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Dallying In The Dirt, Issue #313 - The herin visits the ponds and has a great dinner
March 23, 2018

Apparently I can be startled, excited and angry all at the same time. I wandered out into the garden, it was +10 C and sunny, to look for ideas and take some pictures for this edition of “Dallying.” As I crossed the deck, camera in hand, there was a significant motion in the yard. The visiting Heron dropped out of the sky and touched down at the edge of the lower pond. He seemed to know exactly where he was going but apparently I startled him as much as he startled me, as he barely touched down before he spread those huge wings and took off. This picture was taken in the fall, when we usually see him, a couple of years ago. He stops by to re-energize before his flight south. After his quick departure I walked around the lower pond to see how much clean up there was and was dismayed/angered to see no fish anywhere. I stood around for a while hoping they would come out of hiding, but no luck. When I checked the middle pond it was also very quiet where just a couple of days ago there were several good sized fish cruising around. It would appear that this was not his first visit as he seems to have cleaned out the bottom two ponds. The top pond is much deeper and there seemed to be some fish hiding in the bottom. The only upside will be taking the grandchildren to the fish store to purchase some more Heron food.

While I was out in the garden I went to check on one of the true harbingers of spring. The Witch Hazel blooms sometime between the end of February and the end of March. It appears that spring will be very slow arriving this year as there were only a few of these amazing flowers open and it’s almost the end of March. The amount of snow on the ground appears to have no effect on this shrub’s blooming pattern. It’s probably how cold it was during the winter and how cool the nights are in spring. Despite the +10 C this afternoon we have been well below freezing at night for the past few weeks. I suspect that has a lot to do with the bloom time of Diane, the Witch Hazel. The soil in the garden, on the other hand, looks dry enough to start planting some seeds. I think I’ll wait until we start getting nights that are regularly above freezing and the Witch Hazel has burst into full bloom.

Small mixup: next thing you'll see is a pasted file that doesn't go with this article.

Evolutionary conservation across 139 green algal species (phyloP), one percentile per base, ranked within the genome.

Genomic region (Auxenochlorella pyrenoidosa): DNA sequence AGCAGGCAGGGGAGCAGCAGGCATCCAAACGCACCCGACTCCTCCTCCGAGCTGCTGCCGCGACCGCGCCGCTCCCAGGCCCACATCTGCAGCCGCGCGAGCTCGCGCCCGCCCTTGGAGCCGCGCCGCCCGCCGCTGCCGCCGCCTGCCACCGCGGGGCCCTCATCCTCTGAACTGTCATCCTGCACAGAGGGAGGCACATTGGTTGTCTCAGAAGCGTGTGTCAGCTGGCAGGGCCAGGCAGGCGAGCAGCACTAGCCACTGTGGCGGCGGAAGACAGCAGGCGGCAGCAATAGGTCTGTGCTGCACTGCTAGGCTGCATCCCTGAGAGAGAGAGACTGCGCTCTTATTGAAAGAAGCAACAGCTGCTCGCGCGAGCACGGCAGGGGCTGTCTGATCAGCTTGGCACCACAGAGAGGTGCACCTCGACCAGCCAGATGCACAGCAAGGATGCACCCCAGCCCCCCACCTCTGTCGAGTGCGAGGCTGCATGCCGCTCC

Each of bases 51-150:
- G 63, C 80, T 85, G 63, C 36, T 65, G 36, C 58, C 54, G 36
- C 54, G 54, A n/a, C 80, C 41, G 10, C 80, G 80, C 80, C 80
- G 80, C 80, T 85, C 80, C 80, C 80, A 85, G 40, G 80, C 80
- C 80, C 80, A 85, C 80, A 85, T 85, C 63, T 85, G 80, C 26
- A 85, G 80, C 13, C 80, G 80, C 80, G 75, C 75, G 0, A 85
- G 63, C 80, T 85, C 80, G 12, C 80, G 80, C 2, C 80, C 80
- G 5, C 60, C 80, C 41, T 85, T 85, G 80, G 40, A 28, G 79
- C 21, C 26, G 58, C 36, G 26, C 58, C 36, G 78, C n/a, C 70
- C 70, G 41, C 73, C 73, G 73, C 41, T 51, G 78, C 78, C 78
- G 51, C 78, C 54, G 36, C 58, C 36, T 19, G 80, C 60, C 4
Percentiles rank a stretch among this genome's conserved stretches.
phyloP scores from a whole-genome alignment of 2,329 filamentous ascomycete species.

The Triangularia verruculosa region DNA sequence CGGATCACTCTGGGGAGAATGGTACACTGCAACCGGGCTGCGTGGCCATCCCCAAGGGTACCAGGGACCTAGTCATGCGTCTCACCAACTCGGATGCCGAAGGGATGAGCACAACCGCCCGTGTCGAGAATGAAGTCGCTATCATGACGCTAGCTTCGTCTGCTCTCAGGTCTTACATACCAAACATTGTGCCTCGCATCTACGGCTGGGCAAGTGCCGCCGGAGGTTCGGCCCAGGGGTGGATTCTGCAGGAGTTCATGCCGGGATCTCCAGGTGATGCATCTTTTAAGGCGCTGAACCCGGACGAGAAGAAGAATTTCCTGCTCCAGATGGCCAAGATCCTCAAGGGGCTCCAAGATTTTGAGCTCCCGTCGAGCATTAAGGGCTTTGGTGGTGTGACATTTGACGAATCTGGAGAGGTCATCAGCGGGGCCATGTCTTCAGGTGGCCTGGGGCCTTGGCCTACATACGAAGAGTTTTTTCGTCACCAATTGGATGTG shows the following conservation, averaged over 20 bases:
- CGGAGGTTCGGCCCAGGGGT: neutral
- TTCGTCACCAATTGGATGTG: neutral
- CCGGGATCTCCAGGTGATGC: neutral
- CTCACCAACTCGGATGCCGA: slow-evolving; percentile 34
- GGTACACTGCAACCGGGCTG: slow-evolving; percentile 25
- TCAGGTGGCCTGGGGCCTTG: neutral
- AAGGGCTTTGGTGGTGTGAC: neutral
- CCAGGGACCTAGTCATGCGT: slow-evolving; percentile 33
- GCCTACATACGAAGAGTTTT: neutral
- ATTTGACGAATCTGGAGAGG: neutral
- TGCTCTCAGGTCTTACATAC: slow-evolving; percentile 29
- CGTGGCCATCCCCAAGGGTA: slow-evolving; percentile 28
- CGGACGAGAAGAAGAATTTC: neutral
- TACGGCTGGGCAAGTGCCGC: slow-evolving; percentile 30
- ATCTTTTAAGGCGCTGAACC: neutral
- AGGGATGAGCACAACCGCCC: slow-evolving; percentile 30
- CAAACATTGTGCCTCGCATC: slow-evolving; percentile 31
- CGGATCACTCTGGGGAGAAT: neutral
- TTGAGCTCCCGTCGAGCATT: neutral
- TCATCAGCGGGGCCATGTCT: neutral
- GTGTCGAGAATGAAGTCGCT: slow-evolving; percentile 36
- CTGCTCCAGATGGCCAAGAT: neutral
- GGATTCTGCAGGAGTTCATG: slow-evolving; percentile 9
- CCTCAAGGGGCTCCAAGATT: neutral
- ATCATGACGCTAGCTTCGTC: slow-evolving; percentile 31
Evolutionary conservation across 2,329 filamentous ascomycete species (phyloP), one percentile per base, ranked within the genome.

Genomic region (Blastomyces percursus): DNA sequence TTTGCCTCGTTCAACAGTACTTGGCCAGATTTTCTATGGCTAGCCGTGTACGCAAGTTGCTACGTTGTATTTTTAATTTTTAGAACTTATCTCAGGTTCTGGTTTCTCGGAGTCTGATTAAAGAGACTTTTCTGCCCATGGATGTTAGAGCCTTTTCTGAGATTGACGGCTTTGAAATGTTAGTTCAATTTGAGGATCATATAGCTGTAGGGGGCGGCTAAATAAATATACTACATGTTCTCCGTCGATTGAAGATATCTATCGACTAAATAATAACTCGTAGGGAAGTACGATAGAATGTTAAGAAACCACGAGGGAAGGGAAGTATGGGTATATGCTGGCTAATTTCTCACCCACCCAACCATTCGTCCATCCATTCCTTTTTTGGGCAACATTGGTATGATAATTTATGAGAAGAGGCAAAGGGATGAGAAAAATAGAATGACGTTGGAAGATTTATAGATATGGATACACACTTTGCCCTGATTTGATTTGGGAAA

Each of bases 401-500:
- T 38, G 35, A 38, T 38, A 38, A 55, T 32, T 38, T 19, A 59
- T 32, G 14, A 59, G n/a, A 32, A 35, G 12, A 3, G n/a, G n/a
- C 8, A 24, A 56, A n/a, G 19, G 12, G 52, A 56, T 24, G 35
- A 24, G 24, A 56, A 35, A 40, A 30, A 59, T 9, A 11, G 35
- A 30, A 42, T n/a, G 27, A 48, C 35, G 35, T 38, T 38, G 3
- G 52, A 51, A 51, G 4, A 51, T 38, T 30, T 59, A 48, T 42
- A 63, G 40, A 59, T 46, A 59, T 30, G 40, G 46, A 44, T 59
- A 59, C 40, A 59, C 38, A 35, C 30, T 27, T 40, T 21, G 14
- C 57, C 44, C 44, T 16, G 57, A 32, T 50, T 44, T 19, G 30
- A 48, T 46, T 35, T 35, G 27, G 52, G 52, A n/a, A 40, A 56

Down in the basement, it’s a different story. Spring is in full force. 10 days ago, in the previous “Dallying” I showed you all of my little cells filled with soil and seeds. Here they are filled with a wonderful array of bright green seedlings all reaching for the light. Those little cells dry out quite quickly so it requires a daily check to make sure they have enough water to keep growing. If they get noticeably wilted at this early stage of their lives they are unlikely to recover. They also grow rapidly at this stage and we must have some nutrients in that water to keep them growing. A soluble fertilizer at half strength is used to irrigate these seedlings. When they have developed their first pair of true leaves then it will be time to transplant them up into the larger cell paks.

Now it’s time to answer a few of my reader’s questions. To ask a question just “reply” to this ezine. Don’t forget to check the front page of the Website for frequent short ideas for current gardening activities.

Shayna Asks? I have a question about re-using soil. At the end of the fall, I tried saving the soil from the flower and veggie containers I had used throughout the summer. But there's so many roots throughout, is it worth trying to save it for next year? Or should I start over buying new soil each spring?

Ken Answers! The only people who recommend that you use new soil each year are the people selling soil:-) I pull out the main plant stalk and the big roots that come easily with it and then just loosen the soil with a trowel and add a bit more to refill the container. The planters on my front porch have had the same soil in them for at least 15 year. It only provides physical support to the plant and holds the water and fertilizer that you supply. The old roots will decompose and add to the organic content of the soil.

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